Lectionary Reflection: Fourth Sunday of Advent, Year A

Lectionary Readings: Is 7:10-14 / Ps 24 / Rom 1:1-7 / Mt 1:18-24

Since the beginning of Advent, we have been hearing about the “second coming” of Christ in glory. This may sound overwhelming and perhaps even makes us afraid. I admit, sometimes thinking and hearing about the last days makes me scared. 

Being afraid – that seems to be the feeling that goes through the figures of Advent, most evident in the figures of Mary and Joseph. The angel assures both in separate annunciations, “do not be afraid”. Some may question why Mary and Joseph should be scared? Isn’t it an honour to be a mother and father of the Saviour of the world? 

We must look at the historical context of this bible story. At the time of the annunciation, Mary was only engaged to Joseph (as the Gospel states) and therefore technically still a “single” woman. If Mary had affairs and became pregnant outside of marriage, she could have been stoned to death. Imagine you were to conceive a child and say that it happened by the “power of the Holy Spirit”, at the time of Mary, who would believe? Therefore, Joseph was set in a very tough position and knowing this fact, it makes sense why Joseph “planned to dismiss her quietly.” (Mt 1:19) 

Both Mary and Joseph had the choice to turn down what the Angel announced to them. Yet, even with fears within them, they said “yes” to God. Some may ask why, and how they found the courage to do so? The reason is simple – they recognized that God is with them – Emmanuel. In recognizing so, they found an inner sense of peace because they understood that whatever happens, God will be accompanying them along the way. They recognized that when they surrender their lives into God’s hands, only good can come out of it because God himself, is all good. 

We should ask ourselves today, do I recognize God’s presence within my life? If no, we may need to be humble before the Lord, have some humility within us to recognize that God is present within our lives and that we need him in our lives. When we have the mindset that I can do this without God, we start to sow in ourselves pride. When we start to let pride tak charge in our lives, we start to cast God’s presence away from us. That is what our ancestors, Adam and Eve did. Their pride was the factor that lead them to their act of disobedience towards God. Pride leads us to the mindset that we ourselves our gods – but in reality, no one can be like God, the almighty.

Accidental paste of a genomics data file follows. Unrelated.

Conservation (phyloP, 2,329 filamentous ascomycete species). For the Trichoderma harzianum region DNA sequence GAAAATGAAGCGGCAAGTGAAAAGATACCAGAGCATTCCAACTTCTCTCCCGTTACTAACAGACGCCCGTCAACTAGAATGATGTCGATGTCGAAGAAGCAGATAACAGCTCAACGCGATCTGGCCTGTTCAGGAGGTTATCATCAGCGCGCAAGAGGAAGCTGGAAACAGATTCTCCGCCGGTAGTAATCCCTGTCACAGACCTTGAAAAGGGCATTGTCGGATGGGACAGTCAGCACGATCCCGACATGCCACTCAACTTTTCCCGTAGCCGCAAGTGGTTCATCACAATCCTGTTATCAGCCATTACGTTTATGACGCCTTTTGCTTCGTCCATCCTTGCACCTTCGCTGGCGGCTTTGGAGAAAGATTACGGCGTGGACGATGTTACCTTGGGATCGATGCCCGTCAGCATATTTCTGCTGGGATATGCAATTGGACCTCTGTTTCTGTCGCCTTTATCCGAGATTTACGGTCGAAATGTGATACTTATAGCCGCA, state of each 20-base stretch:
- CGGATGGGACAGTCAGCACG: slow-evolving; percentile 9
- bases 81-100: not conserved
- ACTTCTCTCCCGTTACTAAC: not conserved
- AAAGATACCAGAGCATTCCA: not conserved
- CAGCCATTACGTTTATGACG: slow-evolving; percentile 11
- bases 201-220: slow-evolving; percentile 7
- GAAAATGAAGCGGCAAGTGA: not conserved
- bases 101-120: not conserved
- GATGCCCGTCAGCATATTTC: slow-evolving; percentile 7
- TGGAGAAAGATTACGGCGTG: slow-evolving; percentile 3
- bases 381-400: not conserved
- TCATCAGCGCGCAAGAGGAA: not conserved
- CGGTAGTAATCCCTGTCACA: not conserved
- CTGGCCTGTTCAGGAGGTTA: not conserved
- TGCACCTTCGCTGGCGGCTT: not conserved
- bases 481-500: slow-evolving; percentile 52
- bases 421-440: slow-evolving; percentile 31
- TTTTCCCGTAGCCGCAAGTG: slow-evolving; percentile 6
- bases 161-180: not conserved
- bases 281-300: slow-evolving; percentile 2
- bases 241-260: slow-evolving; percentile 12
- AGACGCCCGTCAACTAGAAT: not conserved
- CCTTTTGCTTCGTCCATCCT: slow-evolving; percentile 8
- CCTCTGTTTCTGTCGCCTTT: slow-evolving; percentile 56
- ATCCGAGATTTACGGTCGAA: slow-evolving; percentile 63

Mary and Joseph had humility within them. That is what allowed Emmanuel within both of them and allowed them to surrender to the will of God because they knew that God had bigger plans than theirs, and they fully cooperated in God’s plan for them and for the human race. Their obedience to God allowed God’s presence to follow them wherever they went, even in hardships. This is ever so present in Mary as she stood at the foot of the cross, on which hung her crucified Son. Yet even until that moment, she surrendered to God’s plan and cooperated in God’s plan for salvation May we too, surrender ourselves to the plan of God with the understanding that God is good, and only desires what is good for his children. Through that, we can let Emmanuel enter our lives and transform us in unthinkable ways.


About Vincent Pham

Vincent is a humanities student of the University of Toronto’s Trinity College of the Faculty of Arts and Science. He hopes to pursue a double major in Ethics, Law and Society, and Philosophy.
This entry was posted in Catholic Reflection, Lectionary Reflections and tagged , , , , . Bookmark the permalink.

Leave a Reply

Fill in your details below or click an icon to log in:

WordPress.com Logo

You are commenting using your WordPress.com account. Log Out /  Change )

Twitter picture

You are commenting using your Twitter account. Log Out /  Change )

Facebook photo

You are commenting using your Facebook account. Log Out /  Change )

Connecting to %s